Yes, the note to Cookshow. Poor Pirate got worked over, discombobulated evidently. That was at the El Espino crossing. Is it the same thru Guasale? A CA-4 thing? How about Penas Blanca? A relative recently crossed near San Carlos - it was a cakewalk. I recently extended my tourist visa at Migracion in Managua - a huge hassle, but successful. Almost no other foreigners were there then - word has gotten around it's a dead end.

    This may be a tit for tat with the Trump administration, which gave notice to a bunch of Nicas in the US on Temp. visas issued after Hurricane Mitch. Or could it be Roberto Rivas' revenge?
    I never met a Semite I didn't like.

  6. #6

    Default Re: Something Old, Something New, Something Borrowed. Something New

    Wasn't just me,, I think my post got truncated, two guys from Moscow, and an European couple who arrived Rica bus were pulled off for the drill.

    They talked about something like this for missionaries last year.

    I had a new passport,,,

    There is supposed to be something on the migration website that you fill out 7 days ahead of arrival

    When I get somewhere with WiFi I'll review the post. Place I was at yesterday was terrible.

    I have my phone,, and it's working well at the farm, but internet for laptops and tablets still not up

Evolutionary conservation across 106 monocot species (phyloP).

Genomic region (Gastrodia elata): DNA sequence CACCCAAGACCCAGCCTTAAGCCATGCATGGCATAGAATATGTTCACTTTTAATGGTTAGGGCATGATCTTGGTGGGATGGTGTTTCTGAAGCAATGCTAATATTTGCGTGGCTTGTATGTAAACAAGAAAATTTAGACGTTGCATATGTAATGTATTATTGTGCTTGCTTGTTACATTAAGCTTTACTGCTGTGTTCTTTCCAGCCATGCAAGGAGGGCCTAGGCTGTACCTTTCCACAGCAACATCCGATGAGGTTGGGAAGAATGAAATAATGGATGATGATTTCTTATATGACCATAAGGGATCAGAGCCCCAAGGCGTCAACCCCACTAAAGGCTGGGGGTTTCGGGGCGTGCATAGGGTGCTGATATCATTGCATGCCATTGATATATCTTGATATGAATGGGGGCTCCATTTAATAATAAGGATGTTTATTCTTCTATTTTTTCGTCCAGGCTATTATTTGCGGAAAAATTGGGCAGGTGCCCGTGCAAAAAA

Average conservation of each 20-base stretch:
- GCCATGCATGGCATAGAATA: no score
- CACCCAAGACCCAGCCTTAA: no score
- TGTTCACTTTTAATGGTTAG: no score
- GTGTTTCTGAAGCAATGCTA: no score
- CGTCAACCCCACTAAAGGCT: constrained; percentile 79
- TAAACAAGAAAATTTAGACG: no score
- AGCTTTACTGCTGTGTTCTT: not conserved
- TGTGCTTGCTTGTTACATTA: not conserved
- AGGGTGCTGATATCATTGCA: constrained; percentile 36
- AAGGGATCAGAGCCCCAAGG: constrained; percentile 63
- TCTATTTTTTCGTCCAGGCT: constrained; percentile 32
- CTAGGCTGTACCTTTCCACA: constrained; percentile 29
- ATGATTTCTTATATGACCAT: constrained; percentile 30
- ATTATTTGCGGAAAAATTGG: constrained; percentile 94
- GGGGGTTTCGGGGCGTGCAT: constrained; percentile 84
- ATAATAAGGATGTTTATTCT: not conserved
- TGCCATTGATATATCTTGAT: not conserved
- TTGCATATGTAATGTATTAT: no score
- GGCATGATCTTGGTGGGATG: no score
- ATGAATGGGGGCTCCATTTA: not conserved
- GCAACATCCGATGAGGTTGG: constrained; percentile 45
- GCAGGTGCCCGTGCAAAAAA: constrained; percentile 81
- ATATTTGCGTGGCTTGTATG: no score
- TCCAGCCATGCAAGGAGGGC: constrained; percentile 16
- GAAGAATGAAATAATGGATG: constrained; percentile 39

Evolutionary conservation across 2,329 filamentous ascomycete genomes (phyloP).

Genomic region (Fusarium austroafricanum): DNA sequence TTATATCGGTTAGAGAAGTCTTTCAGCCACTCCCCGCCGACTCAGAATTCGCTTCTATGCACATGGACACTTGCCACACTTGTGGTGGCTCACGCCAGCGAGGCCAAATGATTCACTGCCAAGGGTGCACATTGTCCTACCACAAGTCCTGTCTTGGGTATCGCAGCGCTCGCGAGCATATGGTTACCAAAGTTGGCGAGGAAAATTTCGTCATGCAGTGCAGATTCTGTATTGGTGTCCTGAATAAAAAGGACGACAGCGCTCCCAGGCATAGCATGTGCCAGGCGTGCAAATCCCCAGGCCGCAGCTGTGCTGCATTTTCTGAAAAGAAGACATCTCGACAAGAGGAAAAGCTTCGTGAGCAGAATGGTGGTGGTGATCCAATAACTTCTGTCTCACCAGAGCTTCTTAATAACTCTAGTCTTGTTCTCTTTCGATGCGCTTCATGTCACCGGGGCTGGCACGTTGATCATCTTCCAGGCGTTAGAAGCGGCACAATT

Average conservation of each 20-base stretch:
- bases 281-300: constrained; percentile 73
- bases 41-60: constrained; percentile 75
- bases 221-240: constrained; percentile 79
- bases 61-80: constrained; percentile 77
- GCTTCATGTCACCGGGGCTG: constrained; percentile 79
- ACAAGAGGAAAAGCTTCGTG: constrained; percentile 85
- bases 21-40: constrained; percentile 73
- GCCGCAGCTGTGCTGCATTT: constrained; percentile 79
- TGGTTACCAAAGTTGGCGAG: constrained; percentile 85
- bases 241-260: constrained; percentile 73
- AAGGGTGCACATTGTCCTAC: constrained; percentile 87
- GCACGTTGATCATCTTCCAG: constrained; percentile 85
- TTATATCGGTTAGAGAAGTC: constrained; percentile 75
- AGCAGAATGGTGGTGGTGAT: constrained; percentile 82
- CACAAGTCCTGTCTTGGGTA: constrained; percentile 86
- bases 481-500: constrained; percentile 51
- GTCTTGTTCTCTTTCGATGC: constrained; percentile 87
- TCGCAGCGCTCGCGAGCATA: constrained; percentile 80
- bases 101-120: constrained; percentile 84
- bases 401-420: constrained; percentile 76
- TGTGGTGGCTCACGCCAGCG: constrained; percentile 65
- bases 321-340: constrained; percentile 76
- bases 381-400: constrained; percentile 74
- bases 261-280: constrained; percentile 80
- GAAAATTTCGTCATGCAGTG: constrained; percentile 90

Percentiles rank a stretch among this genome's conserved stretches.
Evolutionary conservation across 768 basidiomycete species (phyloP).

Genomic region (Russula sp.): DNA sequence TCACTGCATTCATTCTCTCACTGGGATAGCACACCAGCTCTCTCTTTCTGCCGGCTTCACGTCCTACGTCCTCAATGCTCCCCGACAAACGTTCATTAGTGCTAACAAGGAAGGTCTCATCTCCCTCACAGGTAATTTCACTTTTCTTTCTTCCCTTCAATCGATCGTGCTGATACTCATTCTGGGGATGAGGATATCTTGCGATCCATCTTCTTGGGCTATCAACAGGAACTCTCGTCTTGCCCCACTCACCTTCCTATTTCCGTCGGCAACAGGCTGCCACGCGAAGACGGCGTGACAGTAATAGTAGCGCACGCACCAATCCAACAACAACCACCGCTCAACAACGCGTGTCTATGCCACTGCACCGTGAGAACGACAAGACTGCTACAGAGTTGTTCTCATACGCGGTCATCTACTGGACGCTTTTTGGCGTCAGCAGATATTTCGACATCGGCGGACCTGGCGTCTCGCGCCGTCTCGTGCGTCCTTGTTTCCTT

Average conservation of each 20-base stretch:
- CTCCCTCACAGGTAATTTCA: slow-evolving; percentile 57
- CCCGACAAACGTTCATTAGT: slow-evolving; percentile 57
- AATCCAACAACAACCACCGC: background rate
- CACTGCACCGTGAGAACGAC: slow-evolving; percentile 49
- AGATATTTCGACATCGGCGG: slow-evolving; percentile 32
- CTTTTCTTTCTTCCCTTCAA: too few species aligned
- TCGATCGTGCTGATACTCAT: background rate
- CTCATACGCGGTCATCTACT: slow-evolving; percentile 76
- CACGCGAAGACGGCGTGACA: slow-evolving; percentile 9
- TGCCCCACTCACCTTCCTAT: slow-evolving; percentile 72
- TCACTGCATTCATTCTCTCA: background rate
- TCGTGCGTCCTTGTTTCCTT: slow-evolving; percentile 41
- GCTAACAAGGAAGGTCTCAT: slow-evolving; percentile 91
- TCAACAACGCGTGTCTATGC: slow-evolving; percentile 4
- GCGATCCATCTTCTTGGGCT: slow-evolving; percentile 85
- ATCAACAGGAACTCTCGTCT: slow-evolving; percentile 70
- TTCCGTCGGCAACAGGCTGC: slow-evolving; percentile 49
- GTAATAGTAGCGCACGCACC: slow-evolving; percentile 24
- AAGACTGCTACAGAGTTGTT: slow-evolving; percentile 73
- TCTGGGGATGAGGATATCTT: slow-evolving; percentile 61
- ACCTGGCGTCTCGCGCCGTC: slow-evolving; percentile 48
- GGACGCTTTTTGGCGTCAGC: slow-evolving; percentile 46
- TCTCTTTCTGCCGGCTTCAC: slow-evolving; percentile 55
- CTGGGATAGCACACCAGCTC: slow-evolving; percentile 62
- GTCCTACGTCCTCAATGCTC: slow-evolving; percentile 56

7. #7

    Default Re: Something Old, Something New, Something Borrowed. Something New

    I always get the triple whammy. Migration which normally goes quickly,, then aduana,, then a permiso for the truck.

    The have to go in order and can't be done simultaneously as each outfit holds onto my passport for their part of the process.

    Adriana is the longest as they rummage through my bins trying to decide what is taxable,, and what is not.

    Permiso is usually fast, but was slower this time too. Lots of new people.

    I can never complain about what the charge me. And the people are nice.

    This time I got hassled about the bin of medical supplies we had. Shelley's surgery center donates more than we can carry,, really nice stuff.